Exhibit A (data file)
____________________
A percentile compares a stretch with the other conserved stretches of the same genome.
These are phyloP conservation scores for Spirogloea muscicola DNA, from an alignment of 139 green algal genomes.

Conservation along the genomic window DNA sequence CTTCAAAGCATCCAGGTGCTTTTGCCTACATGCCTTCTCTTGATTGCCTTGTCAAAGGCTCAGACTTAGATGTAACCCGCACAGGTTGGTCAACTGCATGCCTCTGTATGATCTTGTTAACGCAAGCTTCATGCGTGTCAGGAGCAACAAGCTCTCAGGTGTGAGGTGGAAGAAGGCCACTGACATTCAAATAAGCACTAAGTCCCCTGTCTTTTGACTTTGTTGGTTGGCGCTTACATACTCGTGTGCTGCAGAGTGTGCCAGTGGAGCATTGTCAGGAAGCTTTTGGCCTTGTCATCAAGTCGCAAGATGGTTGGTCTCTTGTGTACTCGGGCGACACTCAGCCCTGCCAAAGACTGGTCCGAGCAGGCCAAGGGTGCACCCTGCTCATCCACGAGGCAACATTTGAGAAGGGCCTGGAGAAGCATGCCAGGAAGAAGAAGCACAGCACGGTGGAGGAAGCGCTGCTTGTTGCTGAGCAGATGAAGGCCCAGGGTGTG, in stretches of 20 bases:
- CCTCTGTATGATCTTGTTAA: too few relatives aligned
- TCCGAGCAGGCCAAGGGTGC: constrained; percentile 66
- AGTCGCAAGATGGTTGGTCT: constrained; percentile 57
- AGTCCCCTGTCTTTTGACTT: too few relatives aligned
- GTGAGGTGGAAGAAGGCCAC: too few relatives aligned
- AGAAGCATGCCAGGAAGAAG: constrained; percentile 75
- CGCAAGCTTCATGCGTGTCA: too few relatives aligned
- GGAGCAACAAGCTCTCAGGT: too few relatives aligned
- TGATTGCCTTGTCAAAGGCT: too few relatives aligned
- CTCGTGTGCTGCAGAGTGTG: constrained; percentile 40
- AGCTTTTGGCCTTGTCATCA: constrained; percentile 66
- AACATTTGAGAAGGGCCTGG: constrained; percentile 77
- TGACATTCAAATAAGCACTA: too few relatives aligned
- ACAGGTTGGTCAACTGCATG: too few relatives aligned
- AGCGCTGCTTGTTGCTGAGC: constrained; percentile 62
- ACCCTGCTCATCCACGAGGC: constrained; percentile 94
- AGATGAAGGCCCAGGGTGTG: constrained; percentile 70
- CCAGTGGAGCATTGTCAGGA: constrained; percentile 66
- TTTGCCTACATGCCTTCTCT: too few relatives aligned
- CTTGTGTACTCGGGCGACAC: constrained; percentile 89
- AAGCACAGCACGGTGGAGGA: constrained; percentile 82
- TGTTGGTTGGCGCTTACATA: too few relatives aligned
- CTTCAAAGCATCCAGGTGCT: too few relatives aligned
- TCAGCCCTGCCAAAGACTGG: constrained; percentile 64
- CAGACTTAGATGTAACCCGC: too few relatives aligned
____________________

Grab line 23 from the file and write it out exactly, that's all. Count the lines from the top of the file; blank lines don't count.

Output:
- CTTGTGTACTCGGGCGACAC: constrained; percentile 89